- Toxic Triangle Maps
- MCLI 2000 Report to CERD pgs88-89 re Environmental Racism
- Press Release – MCLI Toxic Triangle Testimony Oakland [PDF]
- TOXIC TRIANGLE FLYER [PDF]
- “A Toxic Tour through Richmond, CA” [Earth Island Journal]
- “A Tour of Oakland’s Toxic History” [California Watch]
- Toxic Triangle CAT report
The Toxic Triangle
Three areas in low income communities of color pose serious health risks to California residents: AMCO Chemical in Oakland, CA; Hunter’s Point Naval Shipyard in San Francisco, CA; and United Heckathorn Co. in Richmond, CA. The three sites have been declared “Superfund” sites by the U.S. Environmental Protection Agency [EPA]. The EPA’s Superfund program was established to address abandoned hazardous waste sites, but does not guarantee that these sites will be fully cleaned up#. All three still pose a threat to the surrounding communities, violating CAT Articles 2, 4, and 16.#
The EPA began work cleaning up AMCO Chemical in 1997 but assessed that even after clean up, it could potentially pose a long-term risk. Investigations by the EPA confirmed the presence of vinyl chloride, a chemical that has short-term effects on the central nervous system such as dizziness and drowsiness, and long-term effects including liver damage and cancer, and the presence of benzene, a toxic air pollutant that has the potential to cause cancer with long-term exposure.##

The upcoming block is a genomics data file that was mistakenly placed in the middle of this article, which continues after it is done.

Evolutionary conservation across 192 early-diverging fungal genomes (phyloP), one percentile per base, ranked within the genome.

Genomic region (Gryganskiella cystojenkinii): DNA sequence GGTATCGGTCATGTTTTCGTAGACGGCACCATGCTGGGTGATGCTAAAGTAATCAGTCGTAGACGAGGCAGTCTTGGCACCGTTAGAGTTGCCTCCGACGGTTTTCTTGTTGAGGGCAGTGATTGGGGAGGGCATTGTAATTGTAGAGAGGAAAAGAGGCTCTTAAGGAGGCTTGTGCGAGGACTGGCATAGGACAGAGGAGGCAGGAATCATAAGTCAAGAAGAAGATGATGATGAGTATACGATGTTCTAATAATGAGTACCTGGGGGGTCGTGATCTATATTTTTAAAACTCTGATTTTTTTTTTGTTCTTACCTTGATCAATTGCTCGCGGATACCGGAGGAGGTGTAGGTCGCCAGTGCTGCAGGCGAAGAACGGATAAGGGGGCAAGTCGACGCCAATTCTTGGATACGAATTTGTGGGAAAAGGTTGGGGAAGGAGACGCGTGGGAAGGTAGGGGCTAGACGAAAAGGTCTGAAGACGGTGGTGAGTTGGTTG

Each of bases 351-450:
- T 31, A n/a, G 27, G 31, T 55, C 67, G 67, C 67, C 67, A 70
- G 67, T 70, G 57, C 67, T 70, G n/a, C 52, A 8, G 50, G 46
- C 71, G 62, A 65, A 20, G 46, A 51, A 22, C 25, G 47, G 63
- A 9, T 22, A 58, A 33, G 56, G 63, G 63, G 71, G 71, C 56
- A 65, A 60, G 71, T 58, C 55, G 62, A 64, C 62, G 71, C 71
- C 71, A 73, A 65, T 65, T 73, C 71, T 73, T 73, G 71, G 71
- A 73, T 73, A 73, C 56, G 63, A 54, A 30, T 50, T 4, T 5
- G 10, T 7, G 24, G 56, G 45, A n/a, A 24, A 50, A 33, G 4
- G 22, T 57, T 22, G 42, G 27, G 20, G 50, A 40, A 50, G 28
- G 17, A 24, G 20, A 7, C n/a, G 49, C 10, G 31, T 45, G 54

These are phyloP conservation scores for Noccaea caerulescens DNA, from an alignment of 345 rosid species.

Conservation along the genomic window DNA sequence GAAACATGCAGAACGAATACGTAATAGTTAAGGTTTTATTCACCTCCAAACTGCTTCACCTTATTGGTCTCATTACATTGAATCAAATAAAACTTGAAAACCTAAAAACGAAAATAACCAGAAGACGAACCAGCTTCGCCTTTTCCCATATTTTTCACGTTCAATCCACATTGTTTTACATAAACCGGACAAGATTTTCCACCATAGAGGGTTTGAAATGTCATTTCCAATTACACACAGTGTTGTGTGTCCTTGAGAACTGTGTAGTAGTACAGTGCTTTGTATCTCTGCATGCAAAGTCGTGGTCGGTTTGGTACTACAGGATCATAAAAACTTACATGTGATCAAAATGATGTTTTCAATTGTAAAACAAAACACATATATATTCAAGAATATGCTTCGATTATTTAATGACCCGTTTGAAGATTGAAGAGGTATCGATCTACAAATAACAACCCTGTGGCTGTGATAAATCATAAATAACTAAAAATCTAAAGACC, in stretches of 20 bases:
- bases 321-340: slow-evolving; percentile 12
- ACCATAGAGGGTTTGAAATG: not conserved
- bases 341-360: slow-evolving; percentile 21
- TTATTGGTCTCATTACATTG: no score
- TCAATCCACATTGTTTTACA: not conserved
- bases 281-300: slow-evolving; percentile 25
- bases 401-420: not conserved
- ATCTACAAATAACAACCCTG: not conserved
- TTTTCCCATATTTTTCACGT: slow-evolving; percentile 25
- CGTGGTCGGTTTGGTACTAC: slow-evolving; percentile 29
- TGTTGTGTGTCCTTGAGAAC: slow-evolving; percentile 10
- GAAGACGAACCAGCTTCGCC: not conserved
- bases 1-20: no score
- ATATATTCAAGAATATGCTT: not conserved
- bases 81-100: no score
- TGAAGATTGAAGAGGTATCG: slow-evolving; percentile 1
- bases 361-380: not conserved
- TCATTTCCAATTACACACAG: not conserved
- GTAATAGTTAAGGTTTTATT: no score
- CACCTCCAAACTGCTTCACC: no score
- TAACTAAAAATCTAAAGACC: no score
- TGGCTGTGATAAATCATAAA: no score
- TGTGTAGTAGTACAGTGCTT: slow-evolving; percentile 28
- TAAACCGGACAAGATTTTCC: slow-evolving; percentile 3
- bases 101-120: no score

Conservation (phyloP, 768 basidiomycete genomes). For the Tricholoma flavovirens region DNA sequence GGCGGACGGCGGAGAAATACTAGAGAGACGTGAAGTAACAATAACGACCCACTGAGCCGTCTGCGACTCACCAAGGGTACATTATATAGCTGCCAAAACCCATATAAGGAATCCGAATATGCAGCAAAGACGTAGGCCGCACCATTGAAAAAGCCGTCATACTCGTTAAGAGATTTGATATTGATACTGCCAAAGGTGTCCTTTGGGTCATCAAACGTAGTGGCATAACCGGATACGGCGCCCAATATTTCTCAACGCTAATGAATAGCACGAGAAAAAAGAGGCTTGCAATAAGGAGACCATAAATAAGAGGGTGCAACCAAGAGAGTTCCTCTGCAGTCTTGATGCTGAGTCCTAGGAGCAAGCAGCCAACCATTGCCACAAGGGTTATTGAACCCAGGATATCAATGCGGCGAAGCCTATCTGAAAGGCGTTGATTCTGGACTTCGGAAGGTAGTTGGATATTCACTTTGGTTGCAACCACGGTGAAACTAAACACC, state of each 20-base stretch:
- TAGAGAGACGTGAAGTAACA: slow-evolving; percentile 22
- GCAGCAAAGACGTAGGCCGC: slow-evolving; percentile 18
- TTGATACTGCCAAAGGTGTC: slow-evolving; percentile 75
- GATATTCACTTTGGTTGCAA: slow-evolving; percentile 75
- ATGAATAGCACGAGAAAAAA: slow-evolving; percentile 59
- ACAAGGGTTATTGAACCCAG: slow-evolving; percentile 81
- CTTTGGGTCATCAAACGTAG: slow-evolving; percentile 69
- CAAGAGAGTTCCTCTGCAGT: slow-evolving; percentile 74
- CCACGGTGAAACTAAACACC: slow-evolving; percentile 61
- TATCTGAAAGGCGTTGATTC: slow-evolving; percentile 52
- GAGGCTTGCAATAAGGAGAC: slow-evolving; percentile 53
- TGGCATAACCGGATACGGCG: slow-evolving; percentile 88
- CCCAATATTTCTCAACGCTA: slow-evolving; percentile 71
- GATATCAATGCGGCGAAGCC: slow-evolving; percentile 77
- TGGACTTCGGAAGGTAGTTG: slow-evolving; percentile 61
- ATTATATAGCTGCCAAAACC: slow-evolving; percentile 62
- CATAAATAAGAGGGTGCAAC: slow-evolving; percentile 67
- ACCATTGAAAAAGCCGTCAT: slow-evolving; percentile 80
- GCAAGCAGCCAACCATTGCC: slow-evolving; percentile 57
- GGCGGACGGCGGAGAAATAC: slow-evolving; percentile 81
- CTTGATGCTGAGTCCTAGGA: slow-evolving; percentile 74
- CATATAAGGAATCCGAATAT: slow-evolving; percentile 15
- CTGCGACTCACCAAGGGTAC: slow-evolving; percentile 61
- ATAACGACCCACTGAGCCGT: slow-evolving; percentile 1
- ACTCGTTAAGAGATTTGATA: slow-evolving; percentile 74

At Hunter’s Point Naval Shipyard in San Francisco, the EPA revealed that the groundwater, sediment, soil, and surface water are contaminated with fuels, pesticides, heavy metals, Polychlorinated Biphenyls, and volatile organic compounds.
The EPA found pesticides in the Lauritzen Channel near United Heckathorn Co. in Richmond and determined that the levels are high enough to pose a threat to the wildlife and the people that consume that wildlife, particularly the fish that live in the channel.#
Activists named the three sites the “Toxic Triangle” and have held multiple hearings with the goal of seeking justice for their communities. These activists call themselves the Toxic Triangle Coalition and are working to raise awareness about the need to clean up these areas, but they have not been successful because of inaction on the part of the government.
In 1994, President Clinton issued Executive Order 12898, “Federal Actions to Address Environmental Justice in Minority and Low-Income Populations” to protect the health of people living in communities overburdened by pollution.# However, the “Toxic Triangle” Superfund sites have not been sufficiently cleaned up and, according to the EPA, still pose “potential threats.”